It was late in the afternoon, we were stuck in traffic, and my new son and I were both wishing I'd taken Amharic in high school instead of Spanish.
Amharic is a language spoken in Ethiopia, the country where my son Nati was born. Because he came here when he was 5 not speaking any English, I'm often asked how Nati, now 6, and I communicate. Usually, I joke that my wife, Mary, and I just speak to him loudly and slowly. When people say they really want to know how we deal with the language barrier, I give the true answer: We just speak to him loudly and slowly.
We'd never given any real thought to adopting until the day we read an article in our Sunday paper about how Ethiopia was facing rapidly increasing numbers of children whose parents had died of AIDS. My wife and I already had two children, Clay, then 6, and Grace, then 4, and our lives were full and seemed complete. But we'd both been moved by the article, and suddenly, unexpectedly, were asking, "Why not?" Within weeks we found ourselves looking at videos of children in an orphanage thousands of miles away.
The videos the adoption agency sent to us were filled with ten-second clips of kids who needed homes. We wondered how anyone could make such a life-changing decision based on nothing more than a mere snippet of videotape. Months passed. We wondered if we'd ever be able to do it. Mary continued to watch the monthly videos, but I asked her to only show me anyone she thought we might really consider.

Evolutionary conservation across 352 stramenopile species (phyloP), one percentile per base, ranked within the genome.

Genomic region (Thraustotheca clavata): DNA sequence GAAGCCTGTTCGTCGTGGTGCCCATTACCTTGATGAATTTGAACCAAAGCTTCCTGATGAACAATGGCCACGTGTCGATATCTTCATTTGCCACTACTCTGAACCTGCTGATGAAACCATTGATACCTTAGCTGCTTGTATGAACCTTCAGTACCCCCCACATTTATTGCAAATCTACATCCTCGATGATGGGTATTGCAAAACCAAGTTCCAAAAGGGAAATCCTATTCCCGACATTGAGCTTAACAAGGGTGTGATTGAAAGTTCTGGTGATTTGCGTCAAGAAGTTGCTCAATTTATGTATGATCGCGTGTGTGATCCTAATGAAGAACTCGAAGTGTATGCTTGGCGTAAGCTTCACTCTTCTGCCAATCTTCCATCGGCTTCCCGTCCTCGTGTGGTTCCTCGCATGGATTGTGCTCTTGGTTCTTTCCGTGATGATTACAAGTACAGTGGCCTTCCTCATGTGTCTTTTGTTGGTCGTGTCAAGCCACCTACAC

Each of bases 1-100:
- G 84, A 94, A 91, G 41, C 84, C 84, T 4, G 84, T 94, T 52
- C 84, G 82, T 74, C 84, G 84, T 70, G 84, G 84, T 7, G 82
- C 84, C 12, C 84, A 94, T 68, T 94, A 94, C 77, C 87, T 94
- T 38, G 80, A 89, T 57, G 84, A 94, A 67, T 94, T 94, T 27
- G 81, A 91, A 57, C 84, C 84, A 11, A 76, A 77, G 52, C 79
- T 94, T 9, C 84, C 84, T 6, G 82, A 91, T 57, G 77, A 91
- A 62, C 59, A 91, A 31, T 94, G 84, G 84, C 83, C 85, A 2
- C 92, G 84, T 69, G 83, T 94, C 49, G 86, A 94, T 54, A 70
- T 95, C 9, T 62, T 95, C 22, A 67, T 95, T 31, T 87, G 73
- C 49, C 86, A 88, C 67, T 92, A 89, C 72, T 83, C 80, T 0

Mary began speaking to the director of the adoption agency about the possibility of our just donating money, explaining that she didn't think we were going to be able to choose a child. The director told Mary to give it time. A month later, after nearly a year had gone by since we'd started looking, she sent us a passport-size photo of a 5-year-old boy, telling us we should take a special look at him in the next video.
The new video arrived and we all sat down to watch. The first child was the boy whose picture we'd been sent. We looked at the photo and then the TV. "That's him!" we all shouted. A second later, my wife and kids were repeating the phrase, but the tone had shifted. The first "that's him" was the four of us saying, "That's the boy in the picture." The second was different-the sound of our lives changing forever. Somehow in that second, Mary and I had become the parents of three kids. That was him.
I flew to Ethiopia to pick up our son. Nati's father had died of AIDS after receiving a tainted blood transfusion and had passed the illness to Nati's mother. She was still alive but too ill to care for her boy, and had put him in an orphanage six months earlier. I showed her pictures of Nati's new family. Nati, sitting on her lap, pointed to the pictures of Clay and Grace and said, "Brother, sister!" When he saw the picture of Mary, he shouted, "American mom!" I promised Nati's mother, through a translator, that my wife and I would take care of her son. She barely seemed to hear me; she was busy saying goodbye to her boy.
On the way back to our hotel, my guide told me he'd taken five children in the last few months alone to say goodbye to what was left of their families. He said I shouldn't feel sad, that even the families left behind knew the kids were lucky to be going to America. I tried to imagine how many times you'd have to watch a mother kiss her child goodbye forever before you got used to it.
Claude Knobler is a writer who lives in Santa Monica, California, with his wife, three children, two dogs, a bird and a frog.